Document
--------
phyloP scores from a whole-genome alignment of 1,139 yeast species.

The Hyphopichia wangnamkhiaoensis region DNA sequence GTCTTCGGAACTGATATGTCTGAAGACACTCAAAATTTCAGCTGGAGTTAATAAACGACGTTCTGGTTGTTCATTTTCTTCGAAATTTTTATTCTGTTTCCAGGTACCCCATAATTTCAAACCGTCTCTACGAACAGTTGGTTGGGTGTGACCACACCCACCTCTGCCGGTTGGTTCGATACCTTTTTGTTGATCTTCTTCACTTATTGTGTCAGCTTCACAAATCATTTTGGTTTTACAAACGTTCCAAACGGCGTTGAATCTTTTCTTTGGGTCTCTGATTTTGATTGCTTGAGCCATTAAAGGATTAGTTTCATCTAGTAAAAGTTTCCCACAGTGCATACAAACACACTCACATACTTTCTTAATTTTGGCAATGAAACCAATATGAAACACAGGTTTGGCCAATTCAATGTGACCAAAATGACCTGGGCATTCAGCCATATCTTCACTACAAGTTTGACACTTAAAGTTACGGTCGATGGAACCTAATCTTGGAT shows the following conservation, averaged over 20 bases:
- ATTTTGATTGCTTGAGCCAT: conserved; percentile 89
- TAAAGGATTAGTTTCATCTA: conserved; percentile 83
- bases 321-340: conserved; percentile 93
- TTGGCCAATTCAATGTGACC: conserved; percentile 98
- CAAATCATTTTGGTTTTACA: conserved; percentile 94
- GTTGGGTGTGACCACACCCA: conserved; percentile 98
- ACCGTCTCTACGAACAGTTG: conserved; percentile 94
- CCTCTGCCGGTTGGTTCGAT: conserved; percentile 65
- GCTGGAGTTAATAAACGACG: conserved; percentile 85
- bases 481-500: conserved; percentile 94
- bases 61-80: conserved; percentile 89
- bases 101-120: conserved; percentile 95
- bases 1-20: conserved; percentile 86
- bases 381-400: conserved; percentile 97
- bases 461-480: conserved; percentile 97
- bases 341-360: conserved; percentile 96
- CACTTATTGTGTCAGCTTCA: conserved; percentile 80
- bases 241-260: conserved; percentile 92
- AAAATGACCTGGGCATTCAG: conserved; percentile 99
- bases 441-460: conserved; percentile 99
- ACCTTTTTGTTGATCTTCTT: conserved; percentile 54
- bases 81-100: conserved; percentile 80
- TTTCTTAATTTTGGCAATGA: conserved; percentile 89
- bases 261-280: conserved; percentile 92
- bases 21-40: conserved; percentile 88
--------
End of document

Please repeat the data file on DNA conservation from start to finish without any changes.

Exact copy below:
phyloP scores from a whole-genome alignment of 1,139 yeast species.

The Hyphopichia wangnamkhiaoensis region DNA sequence GTCTTCGGAACTGATATGTCTGAAGACACTCAAAATTTCAGCTGGAGTTAATAAACGACGTTCTGGTTGTTCATTTTCTTCGAAATTTTTATTCTGTTTCCAGGTACCCCATAATTTCAAACCGTCTCTACGAACAGTTGGTTGGGTGTGACCACACCCACCTCTGCCGGTTGGTTCGATACCTTTTTGTTGATCTTCTTCACTTATTGTGTCAGCTTCACAAATCATTTTGGTTTTACAAACGTTCCAAACGGCGTTGAATCTTTTCTTTGGGTCTCTGATTTTGATTGCTTGAGCCATTAAAGGATTAGTTTCATCTAGTAAAAGTTTCCCACAGTGCATACAAACACACTCACATACTTTCTTAATTTTGGCAATGAAACCAATATGAAACACAGGTTTGGCCAATTCAATGTGACCAAAATGACCTGGGCATTCAGCCATATCTTCACTACAAGTTTGACACTTAAAGTTACGGTCGATGGAACCTAATCTTGGAT shows the following conservation, averaged over 20 bases:
- ATTTTGATTGCTTGAGCCAT: conserved; percentile 89
- TAAAGGATTAGTTTCATCTA: conserved; percentile 83
- bases 321-340: conserved; percentile 93
- TTGGCCAATTCAATGTGACC: conserved; percentile 98
- CAAATCATTTTGGTTTTACA: conserved; percentile 94
- GTTGGGTGTGACCACACCCA: conserved; percentile 98
- ACCGTCTCTACGAACAGTTG: conserved; percentile 94
- CCTCTGCCGGTTGGTTCGAT: conserved; percentile 65
- GCTGGAGTTAATAAACGACG: conserved; percentile 85
- bases 481-500: conserved; percentile 94
- bases 61-80: conserved; percentile 89
- bases 101-120: conserved; percentile 95
- bases 1-20: conserved; percentile 86
- bases 381-400: conserved; percentile 97
- bases 461-480: conserved; percentile 97
- bases 341-360: conserved; percentile 96
- CACTTATTGTGTCAGCTTCA: conserved; percentile 80
- bases 241-260: conserved; percentile 92
- AAAATGACCTGGGCATTCAG: conserved; percentile 99
- bases 441-460: conserved; percentile 99
- ACCTTTTTGTTGATCTTCTT: conserved; percentile 54
- bases 81-100: conserved; percentile 80
- TTTCTTAATTTTGGCAATGA: conserved; percentile 89
- bases 261-280: conserved; percentile 92
- bases 21-40: conserved; percentile 88